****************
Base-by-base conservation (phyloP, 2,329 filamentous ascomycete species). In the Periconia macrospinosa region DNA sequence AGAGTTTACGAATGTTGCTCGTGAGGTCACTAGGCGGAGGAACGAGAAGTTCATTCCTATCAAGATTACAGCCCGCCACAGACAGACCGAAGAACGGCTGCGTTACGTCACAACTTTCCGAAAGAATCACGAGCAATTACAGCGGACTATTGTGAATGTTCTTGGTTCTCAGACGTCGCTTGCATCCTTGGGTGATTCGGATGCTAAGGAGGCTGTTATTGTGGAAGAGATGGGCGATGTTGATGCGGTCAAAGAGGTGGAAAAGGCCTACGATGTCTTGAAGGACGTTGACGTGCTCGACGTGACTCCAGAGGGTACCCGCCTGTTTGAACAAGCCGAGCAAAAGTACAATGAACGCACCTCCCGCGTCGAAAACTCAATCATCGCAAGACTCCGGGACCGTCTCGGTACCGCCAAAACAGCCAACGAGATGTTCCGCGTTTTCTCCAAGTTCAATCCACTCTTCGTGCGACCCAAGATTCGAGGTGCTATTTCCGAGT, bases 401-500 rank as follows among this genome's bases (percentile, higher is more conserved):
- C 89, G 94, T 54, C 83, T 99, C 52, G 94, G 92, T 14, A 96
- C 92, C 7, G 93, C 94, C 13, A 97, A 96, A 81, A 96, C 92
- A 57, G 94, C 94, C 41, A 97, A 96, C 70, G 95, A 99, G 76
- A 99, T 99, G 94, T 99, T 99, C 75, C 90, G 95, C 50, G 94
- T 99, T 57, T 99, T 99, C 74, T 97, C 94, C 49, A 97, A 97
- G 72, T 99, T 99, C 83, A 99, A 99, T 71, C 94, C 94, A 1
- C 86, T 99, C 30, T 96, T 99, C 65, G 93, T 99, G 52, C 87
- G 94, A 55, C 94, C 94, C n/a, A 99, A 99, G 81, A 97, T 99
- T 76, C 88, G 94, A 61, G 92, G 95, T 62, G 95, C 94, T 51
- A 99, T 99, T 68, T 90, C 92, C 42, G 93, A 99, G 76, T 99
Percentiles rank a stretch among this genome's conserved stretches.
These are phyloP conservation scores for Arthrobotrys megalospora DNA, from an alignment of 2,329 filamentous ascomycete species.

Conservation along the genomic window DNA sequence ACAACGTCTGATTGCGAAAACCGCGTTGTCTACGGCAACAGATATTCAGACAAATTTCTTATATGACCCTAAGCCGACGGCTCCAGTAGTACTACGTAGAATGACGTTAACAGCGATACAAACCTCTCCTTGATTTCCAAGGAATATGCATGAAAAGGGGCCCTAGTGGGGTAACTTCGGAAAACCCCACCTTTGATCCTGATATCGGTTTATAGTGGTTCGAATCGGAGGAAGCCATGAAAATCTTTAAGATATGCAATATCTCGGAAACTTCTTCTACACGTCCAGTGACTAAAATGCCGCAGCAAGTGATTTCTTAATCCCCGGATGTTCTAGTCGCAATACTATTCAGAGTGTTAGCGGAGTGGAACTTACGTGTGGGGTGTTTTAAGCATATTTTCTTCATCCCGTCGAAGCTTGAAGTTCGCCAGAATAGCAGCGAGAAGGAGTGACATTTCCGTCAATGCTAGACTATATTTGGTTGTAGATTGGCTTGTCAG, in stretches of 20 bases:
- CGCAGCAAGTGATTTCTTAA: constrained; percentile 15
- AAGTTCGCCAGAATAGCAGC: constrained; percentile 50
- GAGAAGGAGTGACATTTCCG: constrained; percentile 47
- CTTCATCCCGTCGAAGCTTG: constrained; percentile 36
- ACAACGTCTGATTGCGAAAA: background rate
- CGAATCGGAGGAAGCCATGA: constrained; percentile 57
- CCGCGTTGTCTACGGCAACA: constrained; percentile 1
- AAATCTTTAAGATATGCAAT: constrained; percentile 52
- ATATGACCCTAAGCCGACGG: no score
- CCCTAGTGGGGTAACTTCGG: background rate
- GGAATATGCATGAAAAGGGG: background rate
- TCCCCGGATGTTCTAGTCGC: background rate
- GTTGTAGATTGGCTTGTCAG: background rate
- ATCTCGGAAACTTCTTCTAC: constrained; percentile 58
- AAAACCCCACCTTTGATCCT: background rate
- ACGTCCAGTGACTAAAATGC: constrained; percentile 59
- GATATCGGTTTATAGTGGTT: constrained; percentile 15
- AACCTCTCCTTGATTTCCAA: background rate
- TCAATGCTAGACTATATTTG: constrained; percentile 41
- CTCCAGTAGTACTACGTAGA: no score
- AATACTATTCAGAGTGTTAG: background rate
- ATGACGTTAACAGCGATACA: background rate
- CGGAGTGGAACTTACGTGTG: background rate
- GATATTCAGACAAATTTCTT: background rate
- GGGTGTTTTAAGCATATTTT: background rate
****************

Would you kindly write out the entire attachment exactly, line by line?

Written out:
Base-by-base conservation (phyloP, 2,329 filamentous ascomycete species). In the Periconia macrospinosa region DNA sequence AGAGTTTACGAATGTTGCTCGTGAGGTCACTAGGCGGAGGAACGAGAAGTTCATTCCTATCAAGATTACAGCCCGCCACAGACAGACCGAAGAACGGCTGCGTTACGTCACAACTTTCCGAAAGAATCACGAGCAATTACAGCGGACTATTGTGAATGTTCTTGGTTCTCAGACGTCGCTTGCATCCTTGGGTGATTCGGATGCTAAGGAGGCTGTTATTGTGGAAGAGATGGGCGATGTTGATGCGGTCAAAGAGGTGGAAAAGGCCTACGATGTCTTGAAGGACGTTGACGTGCTCGACGTGACTCCAGAGGGTACCCGCCTGTTTGAACAAGCCGAGCAAAAGTACAATGAACGCACCTCCCGCGTCGAAAACTCAATCATCGCAAGACTCCGGGACCGTCTCGGTACCGCCAAAACAGCCAACGAGATGTTCCGCGTTTTCTCCAAGTTCAATCCACTCTTCGTGCGACCCAAGATTCGAGGTGCTATTTCCGAGT, bases 401-500 rank as follows among this genome's bases (percentile, higher is more conserved):
- C 89, G 94, T 54, C 83, T 99, C 52, G 94, G 92, T 14, A 96
- C 92, C 7, G 93, C 94, C 13, A 97, A 96, A 81, A 96, C 92
- A 57, G 94, C 94, C 41, A 97, A 96, C 70, G 95, A 99, G 76
- A 99, T 99, G 94, T 99, T 99, C 75, C 90, G 95, C 50, G 94
- T 99, T 57, T 99, T 99, C 74, T 97, C 94, C 49, A 97, A 97
- G 72, T 99, T 99, C 83, A 99, A 99, T 71, C 94, C 94, A 1
- C 86, T 99, C 30, T 96, T 99, C 65, G 93, T 99, G 52, C 87
- G 94, A 55, C 94, C 94, C n/a, A 99, A 99, G 81, A 97, T 99
- T 76, C 88, G 94, A 61, G 92, G 95, T 62, G 95, C 94, T 51
- A 99, T 99, T 68, T 90, C 92, C 42, G 93, A 99, G 76, T 99
Percentiles rank a stretch among this genome's conserved stretches.
These are phyloP conservation scores for Arthrobotrys megalospora DNA, from an alignment of 2,329 filamentous ascomycete species.

Conservation along the genomic window DNA sequence ACAACGTCTGATTGCGAAAACCGCGTTGTCTACGGCAACAGATATTCAGACAAATTTCTTATATGACCCTAAGCCGACGGCTCCAGTAGTACTACGTAGAATGACGTTAACAGCGATACAAACCTCTCCTTGATTTCCAAGGAATATGCATGAAAAGGGGCCCTAGTGGGGTAACTTCGGAAAACCCCACCTTTGATCCTGATATCGGTTTATAGTGGTTCGAATCGGAGGAAGCCATGAAAATCTTTAAGATATGCAATATCTCGGAAACTTCTTCTACACGTCCAGTGACTAAAATGCCGCAGCAAGTGATTTCTTAATCCCCGGATGTTCTAGTCGCAATACTATTCAGAGTGTTAGCGGAGTGGAACTTACGTGTGGGGTGTTTTAAGCATATTTTCTTCATCCCGTCGAAGCTTGAAGTTCGCCAGAATAGCAGCGAGAAGGAGTGACATTTCCGTCAATGCTAGACTATATTTGGTTGTAGATTGGCTTGTCAG, in stretches of 20 bases:
- CGCAGCAAGTGATTTCTTAA: constrained; percentile 15
- AAGTTCGCCAGAATAGCAGC: constrained; percentile 50
- GAGAAGGAGTGACATTTCCG: constrained; percentile 47
- CTTCATCCCGTCGAAGCTTG: constrained; percentile 36
- ACAACGTCTGATTGCGAAAA: background rate
- CGAATCGGAGGAAGCCATGA: constrained; percentile 57
- CCGCGTTGTCTACGGCAACA: constrained; percentile 1
- AAATCTTTAAGATATGCAAT: constrained; percentile 52
- ATATGACCCTAAGCCGACGG: no score
- CCCTAGTGGGGTAACTTCGG: background rate
- GGAATATGCATGAAAAGGGG: background rate
- TCCCCGGATGTTCTAGTCGC: background rate
- GTTGTAGATTGGCTTGTCAG: background rate
- ATCTCGGAAACTTCTTCTAC: constrained; percentile 58
- AAAACCCCACCTTTGATCCT: background rate
- ACGTCCAGTGACTAAAATGC: constrained; percentile 59
- GATATCGGTTTATAGTGGTT: constrained; percentile 15
- AACCTCTCCTTGATTTCCAA: background rate
- TCAATGCTAGACTATATTTG: constrained; percentile 41
- CTCCAGTAGTACTACGTAGA: no score
- AATACTATTCAGAGTGTTAG: background rate
- ATGACGTTAACAGCGATACA: background rate
- CGGAGTGGAACTTACGTGTG: background rate
- GATATTCAGACAAATTTCTT: background rate
- GGGTGTTTTAAGCATATTTT: background rate